The Los Angeles City Council in a 9-to-5 vote approved a resolution on Wednesday, May 10, seeking to expand the city’s anti-camping law to include encampments growing side-by-side in Woodland Hills near Trader Joe’s, a block north of Ventura Boulevard.
The encampments next to the parking lot at Trader Joe’s stretch along a block that contains a Courtyard by Marriott. According to city officials, it has drawn RVs, tents, and piles of trash to Clarendon Street along the 101 Freeway and its adjacent blocks on Alhama Drive and Comercio Way. Officials have reported criminal activity at the sites.
Councilmember Bob Blumenfield, who represents the area in City Council District 3, introduced the resolution to expand the city’s anti-camping law, known as section 41.18, to incorporate 5400 Alhama Drive and 5416 Comercio Way. The resolution requires city departments to post formal notices and begin enforcement once the posting period ends.
The vote was somewhat split, with five of the 15 councilmembers opposed: Marqueece Harris-Dawson, Eunisses Hernandez, Nithya Raman, Hugo Soto-Martínez and Katy Yaroslavksy.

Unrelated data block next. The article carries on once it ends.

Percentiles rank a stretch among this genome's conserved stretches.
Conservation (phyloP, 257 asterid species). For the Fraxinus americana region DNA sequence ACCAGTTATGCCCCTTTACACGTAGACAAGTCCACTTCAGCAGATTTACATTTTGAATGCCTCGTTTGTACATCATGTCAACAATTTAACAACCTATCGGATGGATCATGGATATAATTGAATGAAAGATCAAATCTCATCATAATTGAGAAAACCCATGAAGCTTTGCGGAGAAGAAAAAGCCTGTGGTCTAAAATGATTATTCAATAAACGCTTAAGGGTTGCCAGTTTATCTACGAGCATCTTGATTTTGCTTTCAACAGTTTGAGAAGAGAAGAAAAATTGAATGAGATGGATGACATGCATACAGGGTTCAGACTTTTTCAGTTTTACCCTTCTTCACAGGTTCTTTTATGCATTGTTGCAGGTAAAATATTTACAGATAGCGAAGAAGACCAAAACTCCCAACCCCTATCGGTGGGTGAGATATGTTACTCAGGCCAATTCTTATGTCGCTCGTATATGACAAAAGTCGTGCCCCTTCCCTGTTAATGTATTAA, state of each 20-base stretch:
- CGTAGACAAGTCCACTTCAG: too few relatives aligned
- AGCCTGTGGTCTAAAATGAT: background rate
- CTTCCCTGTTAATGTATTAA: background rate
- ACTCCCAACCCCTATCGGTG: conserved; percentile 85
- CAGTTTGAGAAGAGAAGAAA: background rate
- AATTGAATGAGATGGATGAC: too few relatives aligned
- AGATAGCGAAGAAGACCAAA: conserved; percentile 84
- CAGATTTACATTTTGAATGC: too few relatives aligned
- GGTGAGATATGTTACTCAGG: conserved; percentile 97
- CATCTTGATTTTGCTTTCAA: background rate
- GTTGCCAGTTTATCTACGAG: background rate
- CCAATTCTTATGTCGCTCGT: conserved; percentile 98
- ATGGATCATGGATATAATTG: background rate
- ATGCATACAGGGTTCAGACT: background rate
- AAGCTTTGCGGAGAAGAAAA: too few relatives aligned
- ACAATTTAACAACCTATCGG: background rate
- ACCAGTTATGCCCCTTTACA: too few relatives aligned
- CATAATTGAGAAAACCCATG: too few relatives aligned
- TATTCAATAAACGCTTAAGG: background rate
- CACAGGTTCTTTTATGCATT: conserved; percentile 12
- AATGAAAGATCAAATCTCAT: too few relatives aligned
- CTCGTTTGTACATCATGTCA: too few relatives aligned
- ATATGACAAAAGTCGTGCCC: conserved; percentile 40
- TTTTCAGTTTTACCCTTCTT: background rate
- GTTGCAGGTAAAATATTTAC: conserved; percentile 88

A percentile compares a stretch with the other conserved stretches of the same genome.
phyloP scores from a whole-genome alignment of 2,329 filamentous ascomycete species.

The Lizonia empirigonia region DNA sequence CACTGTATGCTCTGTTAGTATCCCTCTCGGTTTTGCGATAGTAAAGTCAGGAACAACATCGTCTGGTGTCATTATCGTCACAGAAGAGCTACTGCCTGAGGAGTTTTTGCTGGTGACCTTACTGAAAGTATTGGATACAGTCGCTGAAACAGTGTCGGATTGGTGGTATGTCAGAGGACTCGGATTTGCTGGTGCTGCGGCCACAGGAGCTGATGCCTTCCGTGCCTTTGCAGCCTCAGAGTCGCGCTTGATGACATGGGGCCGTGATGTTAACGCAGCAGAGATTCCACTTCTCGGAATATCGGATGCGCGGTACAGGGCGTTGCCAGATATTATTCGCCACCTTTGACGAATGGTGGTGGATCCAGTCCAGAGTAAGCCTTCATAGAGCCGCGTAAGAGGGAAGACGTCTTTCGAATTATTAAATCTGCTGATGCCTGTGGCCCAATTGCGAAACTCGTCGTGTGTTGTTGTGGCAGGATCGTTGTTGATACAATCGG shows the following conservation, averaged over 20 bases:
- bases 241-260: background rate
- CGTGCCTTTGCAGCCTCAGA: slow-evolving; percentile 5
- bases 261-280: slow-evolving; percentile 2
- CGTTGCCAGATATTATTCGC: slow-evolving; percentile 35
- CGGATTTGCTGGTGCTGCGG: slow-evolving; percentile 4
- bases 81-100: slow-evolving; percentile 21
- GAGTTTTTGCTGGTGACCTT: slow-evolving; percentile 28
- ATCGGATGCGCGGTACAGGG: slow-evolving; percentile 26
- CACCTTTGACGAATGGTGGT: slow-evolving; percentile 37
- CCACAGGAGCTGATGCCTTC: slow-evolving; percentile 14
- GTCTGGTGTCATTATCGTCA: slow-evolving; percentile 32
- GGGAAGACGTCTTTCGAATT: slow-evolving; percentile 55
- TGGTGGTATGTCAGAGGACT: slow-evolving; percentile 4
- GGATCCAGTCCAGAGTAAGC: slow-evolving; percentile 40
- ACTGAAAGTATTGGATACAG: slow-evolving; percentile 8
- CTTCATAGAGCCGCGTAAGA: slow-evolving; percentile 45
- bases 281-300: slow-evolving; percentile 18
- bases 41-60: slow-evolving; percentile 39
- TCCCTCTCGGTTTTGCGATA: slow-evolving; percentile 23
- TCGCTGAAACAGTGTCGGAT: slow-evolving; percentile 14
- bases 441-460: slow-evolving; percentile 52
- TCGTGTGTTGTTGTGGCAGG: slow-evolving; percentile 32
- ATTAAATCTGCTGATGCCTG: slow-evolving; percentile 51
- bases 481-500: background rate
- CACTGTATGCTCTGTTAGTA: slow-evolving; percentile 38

Jake Flynn, director of communications for Blumenfield, told City News Service, “Councilman Blumenfield does regular homeless outreach and his staff is at West Valley encampments every day. … This location has continuously gotten more problematic, and the recent criminal activity made it applicable for 41.18 buffer zones.”
The section 41.18 law allows the city to designate specified areas for enforcement to prevent sitting, laying, sleeping, storing, maintaining, placing personal property and otherwise obstructing the public right-of-way.
Salvador Vazquez, director of sales for Courtyard by Marriott in Woodland Hills, spoke during the public comment period to address the encampments behind the hotel on Clarendon Street, as well encampments on Comercio Way and Alhama Drive.
“Our hotel, along with neighboring businesses, are growing increasingly impacted by the homeless camps and their individuals. We have experienced loss of employees, guests and business because of run-ins they have experienced with the camps and individuals,” Vazquez said.
Vazquez cited concerns regarding safety and security not only for hotel guests but for the neighborhood. He called upon City Council members to expand 41.18 and address the encampment.
Others making public comments were opposed to the resolution and said it would only further criminalize unhoused individuals. Some speakers claimed that Mayor Karen Bass’ Inside Safe program would only move those unhoused individuals to different parts of the city and fail to aid them.
According to a statement from Blumenfield’s office, the area has had “serious criminal activity” that the Los Angeles Police Department confirmed stemmed from an encampment there.
City News Service contributed to this report.